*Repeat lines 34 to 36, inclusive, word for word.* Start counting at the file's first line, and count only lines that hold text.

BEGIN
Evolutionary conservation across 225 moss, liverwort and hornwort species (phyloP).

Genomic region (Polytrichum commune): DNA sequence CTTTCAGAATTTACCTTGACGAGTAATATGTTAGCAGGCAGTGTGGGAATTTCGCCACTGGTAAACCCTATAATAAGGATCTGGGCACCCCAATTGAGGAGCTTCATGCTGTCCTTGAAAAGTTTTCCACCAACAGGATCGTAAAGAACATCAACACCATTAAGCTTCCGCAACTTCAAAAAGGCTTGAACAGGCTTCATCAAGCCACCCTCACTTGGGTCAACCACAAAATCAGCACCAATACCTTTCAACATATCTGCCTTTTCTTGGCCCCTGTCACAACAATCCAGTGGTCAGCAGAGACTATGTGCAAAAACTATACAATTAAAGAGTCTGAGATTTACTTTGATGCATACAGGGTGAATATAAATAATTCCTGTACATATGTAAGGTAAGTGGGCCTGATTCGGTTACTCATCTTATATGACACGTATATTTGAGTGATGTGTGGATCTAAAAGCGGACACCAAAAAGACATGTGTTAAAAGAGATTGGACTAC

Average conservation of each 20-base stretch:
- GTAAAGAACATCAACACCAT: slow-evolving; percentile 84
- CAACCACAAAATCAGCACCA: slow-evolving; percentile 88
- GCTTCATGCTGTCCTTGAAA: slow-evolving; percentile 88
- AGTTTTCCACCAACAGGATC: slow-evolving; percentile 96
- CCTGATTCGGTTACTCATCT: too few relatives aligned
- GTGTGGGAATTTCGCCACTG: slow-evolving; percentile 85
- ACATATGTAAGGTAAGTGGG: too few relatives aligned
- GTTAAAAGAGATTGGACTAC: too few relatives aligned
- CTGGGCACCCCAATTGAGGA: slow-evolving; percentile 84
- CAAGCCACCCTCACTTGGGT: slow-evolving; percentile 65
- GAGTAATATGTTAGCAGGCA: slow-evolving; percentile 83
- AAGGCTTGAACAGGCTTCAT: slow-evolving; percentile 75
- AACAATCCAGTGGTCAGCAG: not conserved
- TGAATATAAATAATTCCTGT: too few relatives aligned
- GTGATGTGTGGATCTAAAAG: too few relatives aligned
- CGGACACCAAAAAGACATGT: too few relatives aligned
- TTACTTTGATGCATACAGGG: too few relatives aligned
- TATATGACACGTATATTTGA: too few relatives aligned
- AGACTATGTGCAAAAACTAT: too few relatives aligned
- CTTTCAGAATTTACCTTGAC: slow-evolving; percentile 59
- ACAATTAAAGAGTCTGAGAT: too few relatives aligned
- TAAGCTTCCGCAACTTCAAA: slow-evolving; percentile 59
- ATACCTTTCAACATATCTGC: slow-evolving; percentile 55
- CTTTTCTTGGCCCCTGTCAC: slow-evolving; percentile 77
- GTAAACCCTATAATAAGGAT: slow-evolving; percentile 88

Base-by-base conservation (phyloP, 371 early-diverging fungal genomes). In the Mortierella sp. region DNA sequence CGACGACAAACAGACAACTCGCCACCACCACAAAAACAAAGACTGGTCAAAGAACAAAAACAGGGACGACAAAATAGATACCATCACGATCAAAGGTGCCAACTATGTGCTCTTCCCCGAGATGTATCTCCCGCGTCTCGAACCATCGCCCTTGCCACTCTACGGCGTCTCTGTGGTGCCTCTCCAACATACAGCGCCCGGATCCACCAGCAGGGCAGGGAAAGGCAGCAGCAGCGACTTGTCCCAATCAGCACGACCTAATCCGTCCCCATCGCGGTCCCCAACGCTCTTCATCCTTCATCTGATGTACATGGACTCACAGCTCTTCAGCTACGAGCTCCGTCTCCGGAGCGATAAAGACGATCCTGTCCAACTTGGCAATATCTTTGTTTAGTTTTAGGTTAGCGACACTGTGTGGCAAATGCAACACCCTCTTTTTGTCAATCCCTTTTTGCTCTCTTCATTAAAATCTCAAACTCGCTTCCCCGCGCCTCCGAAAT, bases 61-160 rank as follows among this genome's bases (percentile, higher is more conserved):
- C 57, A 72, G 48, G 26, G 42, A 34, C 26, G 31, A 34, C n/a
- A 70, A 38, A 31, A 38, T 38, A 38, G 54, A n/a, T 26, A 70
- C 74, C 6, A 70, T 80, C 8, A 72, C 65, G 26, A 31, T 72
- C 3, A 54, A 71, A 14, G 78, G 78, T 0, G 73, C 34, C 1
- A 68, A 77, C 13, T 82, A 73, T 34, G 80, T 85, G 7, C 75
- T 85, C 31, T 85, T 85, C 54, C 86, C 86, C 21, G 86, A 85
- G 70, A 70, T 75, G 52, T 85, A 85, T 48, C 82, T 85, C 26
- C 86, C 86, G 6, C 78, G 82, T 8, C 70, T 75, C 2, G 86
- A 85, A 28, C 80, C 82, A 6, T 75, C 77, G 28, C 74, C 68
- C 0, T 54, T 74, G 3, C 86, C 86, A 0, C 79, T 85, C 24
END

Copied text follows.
- A 68, A 77, C 13, T 82, A 73, T 34, G 80, T 85, G 7, C 75
- T 85, C 31, T 85, T 85, C 54, C 86, C 86, C 21, G 86, A 85
- G 70, A 70, T 75, G 52, T 85, A 85, T 48, C 82, T 85, C 26